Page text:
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The town is on a rocky peninsula almost entirely surrounded by a loop of the Lot River. It grew near a sacred spring that still supplies the city with water. At the source of the spring, the Fontaine des Chartreux stands by the side of Pont Valentré (also called Pont du Diable), a bridge with a trio of towers. It’s a magnificent example of medieval defensive design erected between 1308 and 1380 and restored in the 19th century. The pont, the first medieval fortified bridge in France, is the most eye-catching site in Cahors, with crenellated parapets, battlements, and pointed arches.

Dominating the old town, the Cathédrale St-Etienne, 30 rue de la Chantrerie (tel. 05-65-35-27-80), was begun in 1119 and reconstructed between 1285 and 1500. It was the first cathedral in the country to have cupolas, giving it a Romanesque-Byzantine look. One remarkable feature is its sculptured Romanesque north portal, carved around 1135 in the Languedoc style. It’s open daily from 9am to 7pm; in winter the cathedral is closed Sunday mornings. Adjoining the cathedral are the remains of a Gothic cloister from the late 15th century. The admission-free cloister is open during the same hours as the cathedral. The Musée de Cahors Henri-Martin, 792 rue Emile Zola (www.mairie-cahors.fr/musee), is also worth a few hours' browsing with its extensive range of 18th and 19th century art; however, it is closed for renovations until 2019. Some of the contents might be on temporary display during the closure, but it is best to either check at the tourist office or call or email them directly (tel. 05-65-20-88-66; musee@mairie-cahors.fr).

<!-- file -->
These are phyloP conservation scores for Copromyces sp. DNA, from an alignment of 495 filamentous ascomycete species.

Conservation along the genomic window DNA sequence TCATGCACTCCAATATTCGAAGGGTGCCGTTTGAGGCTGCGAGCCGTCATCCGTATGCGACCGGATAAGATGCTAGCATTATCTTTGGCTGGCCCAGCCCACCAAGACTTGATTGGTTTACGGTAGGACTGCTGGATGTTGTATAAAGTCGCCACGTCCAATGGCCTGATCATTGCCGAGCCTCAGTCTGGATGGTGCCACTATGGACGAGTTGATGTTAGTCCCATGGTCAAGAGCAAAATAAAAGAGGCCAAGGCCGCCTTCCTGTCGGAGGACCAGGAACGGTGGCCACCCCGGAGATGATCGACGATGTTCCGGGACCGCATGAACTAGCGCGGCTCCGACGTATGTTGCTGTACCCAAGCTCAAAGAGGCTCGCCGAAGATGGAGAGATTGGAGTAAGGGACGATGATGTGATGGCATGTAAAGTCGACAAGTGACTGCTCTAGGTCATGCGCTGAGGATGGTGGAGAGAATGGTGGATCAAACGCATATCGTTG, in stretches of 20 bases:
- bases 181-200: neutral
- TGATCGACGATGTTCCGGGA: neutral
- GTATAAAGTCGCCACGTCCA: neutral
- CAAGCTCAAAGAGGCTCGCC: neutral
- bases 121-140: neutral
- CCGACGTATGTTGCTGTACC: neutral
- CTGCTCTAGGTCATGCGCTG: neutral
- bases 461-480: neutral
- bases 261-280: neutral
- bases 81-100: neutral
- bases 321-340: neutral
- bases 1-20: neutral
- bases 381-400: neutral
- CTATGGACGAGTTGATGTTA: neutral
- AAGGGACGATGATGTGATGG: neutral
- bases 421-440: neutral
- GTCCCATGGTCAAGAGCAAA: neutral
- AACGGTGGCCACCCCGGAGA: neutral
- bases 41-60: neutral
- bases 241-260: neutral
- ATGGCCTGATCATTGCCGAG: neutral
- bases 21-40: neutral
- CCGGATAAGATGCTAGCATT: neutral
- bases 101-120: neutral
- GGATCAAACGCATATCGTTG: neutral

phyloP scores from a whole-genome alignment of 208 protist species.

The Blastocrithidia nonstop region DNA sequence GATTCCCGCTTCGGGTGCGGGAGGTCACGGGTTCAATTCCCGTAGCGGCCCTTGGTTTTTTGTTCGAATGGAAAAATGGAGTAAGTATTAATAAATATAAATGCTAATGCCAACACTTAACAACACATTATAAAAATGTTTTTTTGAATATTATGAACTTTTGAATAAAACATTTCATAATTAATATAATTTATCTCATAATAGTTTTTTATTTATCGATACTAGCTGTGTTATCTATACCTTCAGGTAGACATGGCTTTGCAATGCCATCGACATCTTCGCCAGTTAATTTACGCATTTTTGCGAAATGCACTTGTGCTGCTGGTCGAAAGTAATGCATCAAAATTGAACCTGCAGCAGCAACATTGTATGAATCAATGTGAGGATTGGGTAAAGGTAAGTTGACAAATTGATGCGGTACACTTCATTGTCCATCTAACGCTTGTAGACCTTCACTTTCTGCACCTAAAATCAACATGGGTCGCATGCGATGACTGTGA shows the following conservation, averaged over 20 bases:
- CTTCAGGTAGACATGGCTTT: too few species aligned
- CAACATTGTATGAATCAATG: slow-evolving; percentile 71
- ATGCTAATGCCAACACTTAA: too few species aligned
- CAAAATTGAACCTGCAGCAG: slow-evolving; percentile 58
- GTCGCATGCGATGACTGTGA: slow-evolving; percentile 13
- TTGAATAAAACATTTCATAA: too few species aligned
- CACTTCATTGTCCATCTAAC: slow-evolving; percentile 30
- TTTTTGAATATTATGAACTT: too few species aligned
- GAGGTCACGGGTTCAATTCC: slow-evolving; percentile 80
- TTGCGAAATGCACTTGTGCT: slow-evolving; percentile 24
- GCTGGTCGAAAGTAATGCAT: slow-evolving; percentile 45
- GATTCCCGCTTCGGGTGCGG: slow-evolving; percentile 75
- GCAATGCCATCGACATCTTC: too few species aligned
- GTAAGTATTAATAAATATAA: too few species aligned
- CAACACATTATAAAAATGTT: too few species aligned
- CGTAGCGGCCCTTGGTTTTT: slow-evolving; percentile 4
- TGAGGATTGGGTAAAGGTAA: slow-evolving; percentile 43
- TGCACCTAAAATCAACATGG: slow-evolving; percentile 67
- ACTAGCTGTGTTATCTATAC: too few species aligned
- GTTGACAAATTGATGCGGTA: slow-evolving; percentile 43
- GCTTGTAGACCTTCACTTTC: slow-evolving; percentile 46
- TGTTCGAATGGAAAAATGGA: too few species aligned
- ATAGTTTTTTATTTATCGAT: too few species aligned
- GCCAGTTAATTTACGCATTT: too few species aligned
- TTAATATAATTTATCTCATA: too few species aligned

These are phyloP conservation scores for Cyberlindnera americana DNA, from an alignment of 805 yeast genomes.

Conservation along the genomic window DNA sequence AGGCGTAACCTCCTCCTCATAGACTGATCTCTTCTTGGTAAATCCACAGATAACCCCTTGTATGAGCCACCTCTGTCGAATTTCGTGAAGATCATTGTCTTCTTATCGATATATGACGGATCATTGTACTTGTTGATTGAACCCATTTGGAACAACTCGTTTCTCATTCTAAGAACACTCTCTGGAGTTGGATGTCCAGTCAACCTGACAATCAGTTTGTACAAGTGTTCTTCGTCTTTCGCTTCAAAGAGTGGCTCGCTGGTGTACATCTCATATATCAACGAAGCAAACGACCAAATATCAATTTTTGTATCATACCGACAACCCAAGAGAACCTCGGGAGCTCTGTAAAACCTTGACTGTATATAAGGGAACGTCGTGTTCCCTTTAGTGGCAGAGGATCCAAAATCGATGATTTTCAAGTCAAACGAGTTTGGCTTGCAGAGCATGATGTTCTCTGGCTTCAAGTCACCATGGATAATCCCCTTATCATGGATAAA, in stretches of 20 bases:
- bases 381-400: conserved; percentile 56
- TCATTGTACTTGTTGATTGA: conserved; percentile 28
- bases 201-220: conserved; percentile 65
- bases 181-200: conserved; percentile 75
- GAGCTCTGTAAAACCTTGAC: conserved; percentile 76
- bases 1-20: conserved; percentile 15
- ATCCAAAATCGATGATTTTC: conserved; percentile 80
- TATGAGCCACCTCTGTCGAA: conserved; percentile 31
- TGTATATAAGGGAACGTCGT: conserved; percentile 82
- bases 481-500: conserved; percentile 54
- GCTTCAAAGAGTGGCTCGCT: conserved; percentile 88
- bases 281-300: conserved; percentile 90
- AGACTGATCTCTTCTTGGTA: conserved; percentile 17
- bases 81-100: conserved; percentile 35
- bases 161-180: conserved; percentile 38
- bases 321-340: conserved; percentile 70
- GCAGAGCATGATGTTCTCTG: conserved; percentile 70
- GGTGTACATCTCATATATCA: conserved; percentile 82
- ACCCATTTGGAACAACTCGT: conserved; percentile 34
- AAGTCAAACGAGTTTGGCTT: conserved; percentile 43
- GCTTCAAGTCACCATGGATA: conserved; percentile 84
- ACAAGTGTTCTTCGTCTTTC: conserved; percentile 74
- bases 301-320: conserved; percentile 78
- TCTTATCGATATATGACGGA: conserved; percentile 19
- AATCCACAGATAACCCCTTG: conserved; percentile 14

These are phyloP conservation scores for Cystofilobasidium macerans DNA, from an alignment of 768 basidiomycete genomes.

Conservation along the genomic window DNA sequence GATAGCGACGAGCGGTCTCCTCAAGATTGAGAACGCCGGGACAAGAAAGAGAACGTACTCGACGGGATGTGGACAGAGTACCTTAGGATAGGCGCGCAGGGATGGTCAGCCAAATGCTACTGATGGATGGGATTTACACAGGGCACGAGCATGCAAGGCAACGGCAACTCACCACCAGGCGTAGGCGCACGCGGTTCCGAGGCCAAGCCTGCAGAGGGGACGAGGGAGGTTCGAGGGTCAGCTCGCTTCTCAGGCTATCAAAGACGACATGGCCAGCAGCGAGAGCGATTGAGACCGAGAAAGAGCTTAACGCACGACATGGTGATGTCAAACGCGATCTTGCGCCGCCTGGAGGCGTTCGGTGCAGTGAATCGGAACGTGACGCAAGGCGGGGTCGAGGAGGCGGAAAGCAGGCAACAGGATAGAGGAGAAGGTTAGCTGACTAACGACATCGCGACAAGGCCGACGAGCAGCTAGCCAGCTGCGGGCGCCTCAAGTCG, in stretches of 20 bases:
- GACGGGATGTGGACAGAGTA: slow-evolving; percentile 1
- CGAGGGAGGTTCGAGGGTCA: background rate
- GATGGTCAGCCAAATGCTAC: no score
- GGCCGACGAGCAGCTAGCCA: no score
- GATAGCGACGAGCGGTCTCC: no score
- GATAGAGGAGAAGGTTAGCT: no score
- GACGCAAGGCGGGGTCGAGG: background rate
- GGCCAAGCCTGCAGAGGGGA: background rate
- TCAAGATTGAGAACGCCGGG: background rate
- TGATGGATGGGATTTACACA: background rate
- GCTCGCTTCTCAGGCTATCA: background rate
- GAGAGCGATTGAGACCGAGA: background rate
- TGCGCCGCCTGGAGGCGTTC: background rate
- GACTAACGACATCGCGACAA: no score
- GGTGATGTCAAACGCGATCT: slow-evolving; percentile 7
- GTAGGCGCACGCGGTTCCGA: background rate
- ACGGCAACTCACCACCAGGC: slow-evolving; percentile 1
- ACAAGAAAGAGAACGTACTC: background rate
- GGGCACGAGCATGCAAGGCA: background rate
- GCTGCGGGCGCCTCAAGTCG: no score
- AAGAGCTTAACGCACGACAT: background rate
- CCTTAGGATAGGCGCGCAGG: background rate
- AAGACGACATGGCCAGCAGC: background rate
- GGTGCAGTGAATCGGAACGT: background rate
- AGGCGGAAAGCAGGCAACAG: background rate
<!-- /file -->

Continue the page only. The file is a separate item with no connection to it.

Note: This information was accurate when it was published, but can change without notice. Please be sure to confirm all rates and details directly with the companies in question before planning your trip.